In addition to being a good sender of the kind of love notes I described yesterday, I would recommend a strategy for when you are the recipient.  What do you do with those notes that you receive?  Instead of tossing them, you should create a file for yourself.

My folder contains cards, post-it notes, handwritten scribbles and a host of things to remind me that I am making a difference to someone.  If I get a great email, I print it out and stick it in the “smile file.”  When I am having a really rotten day or wondering if my work matters, I drag it out and within a few moments I again become centered.

I also keep a file of the snarkiest emails and things that just set me on edge.  I don’t read it as often, but somehow the passage of time makes even the worst things seem not so bad.  It keeps perspective for me — if there really are only a few things in that file, I know it will be ok and that my feelings are colored by a few bad things that have happened recently.  If the file gets too big, then maybe it is a sign that it’s time to dust off the old resume.

As a supervisor, I keep notes to remind me of my employees’ ups and downs during the year.  It helps to develop a system that allows me to make the same assessment about myself.

— beth triplett
leadershipdots.blogspot.com
@leadershipdots
leadershipdots@gmail.com


About the Author leadership dots by dr. beth triplett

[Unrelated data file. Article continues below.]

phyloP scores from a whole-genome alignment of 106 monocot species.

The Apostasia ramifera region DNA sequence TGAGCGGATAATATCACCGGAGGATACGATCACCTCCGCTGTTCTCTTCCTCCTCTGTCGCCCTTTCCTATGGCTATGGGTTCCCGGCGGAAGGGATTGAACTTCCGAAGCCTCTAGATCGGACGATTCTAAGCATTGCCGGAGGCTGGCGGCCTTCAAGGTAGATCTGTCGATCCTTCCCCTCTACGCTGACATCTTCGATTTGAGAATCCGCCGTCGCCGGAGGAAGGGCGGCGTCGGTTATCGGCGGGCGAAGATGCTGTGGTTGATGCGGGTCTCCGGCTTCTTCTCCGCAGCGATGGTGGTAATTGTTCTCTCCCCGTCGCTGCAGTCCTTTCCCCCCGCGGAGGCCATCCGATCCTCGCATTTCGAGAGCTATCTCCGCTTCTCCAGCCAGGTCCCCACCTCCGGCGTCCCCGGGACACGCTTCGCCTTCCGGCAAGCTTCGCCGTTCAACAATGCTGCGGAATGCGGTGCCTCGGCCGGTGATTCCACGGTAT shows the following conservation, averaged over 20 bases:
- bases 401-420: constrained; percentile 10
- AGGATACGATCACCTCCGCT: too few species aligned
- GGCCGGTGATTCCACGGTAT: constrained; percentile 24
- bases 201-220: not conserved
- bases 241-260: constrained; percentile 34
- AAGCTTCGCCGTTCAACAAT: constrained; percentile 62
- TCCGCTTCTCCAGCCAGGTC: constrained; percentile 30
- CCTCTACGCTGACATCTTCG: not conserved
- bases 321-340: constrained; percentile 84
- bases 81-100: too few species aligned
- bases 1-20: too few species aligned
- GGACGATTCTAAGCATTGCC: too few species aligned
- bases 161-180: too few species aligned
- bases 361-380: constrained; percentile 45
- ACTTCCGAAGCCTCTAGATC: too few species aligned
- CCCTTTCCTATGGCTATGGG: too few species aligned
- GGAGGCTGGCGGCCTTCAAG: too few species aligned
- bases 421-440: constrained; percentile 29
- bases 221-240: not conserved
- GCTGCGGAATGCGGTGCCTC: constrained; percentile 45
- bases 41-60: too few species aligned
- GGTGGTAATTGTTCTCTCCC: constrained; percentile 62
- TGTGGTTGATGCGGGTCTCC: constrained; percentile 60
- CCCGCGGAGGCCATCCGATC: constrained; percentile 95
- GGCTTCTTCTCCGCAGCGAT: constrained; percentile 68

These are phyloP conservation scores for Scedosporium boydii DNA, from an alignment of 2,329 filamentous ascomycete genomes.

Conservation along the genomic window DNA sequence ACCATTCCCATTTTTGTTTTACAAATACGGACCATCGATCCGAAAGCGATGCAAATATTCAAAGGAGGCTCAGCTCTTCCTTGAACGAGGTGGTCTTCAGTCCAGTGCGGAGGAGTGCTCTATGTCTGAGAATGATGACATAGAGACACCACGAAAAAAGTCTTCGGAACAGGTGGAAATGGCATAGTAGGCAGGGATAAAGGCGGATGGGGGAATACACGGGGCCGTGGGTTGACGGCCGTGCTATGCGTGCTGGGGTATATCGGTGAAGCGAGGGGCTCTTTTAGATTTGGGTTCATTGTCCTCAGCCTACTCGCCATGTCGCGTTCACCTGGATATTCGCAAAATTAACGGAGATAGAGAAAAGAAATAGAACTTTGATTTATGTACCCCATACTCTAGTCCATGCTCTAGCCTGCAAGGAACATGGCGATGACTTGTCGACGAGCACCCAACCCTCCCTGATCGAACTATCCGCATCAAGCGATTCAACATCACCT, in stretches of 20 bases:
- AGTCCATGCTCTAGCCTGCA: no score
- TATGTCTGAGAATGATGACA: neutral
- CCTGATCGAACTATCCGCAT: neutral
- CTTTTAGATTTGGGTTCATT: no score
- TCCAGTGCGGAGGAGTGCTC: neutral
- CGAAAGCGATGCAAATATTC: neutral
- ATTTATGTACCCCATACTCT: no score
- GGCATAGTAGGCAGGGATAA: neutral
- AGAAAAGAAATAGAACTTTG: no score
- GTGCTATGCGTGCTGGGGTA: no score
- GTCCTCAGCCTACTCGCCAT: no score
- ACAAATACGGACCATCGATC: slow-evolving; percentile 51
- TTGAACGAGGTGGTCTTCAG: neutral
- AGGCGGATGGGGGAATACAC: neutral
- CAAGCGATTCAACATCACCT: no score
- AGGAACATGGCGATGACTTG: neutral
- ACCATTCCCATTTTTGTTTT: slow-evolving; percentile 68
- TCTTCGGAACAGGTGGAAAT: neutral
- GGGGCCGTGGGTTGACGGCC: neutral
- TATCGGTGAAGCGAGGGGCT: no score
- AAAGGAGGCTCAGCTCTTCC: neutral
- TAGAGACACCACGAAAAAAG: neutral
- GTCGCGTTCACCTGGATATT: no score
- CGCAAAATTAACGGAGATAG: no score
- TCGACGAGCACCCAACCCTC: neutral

I'm the chief connector at leadership dots where I serve as "the string" for individuals and organizations. Like stringing pearls together to make a necklace, "being the string" is an intentional way of thinking and behaving – making linkages between things that otherwise appear random or unconnected – whether that be supervising a staff, completing a dissertation or advancing a project in the workplace. I share daily leadership dots on my blog to provide examples of “the string” in action. I use the string philosophy through coaching, consulting and teaching to help others build capacity in themselves and their organizations. I craft analogies and metaphors that help people comprehend complex topics and understand their role in the system. My favorite work involves helping those new to supervision or newly promoted supervisors build confidence and learn the skills necessary to effectively lead their team.

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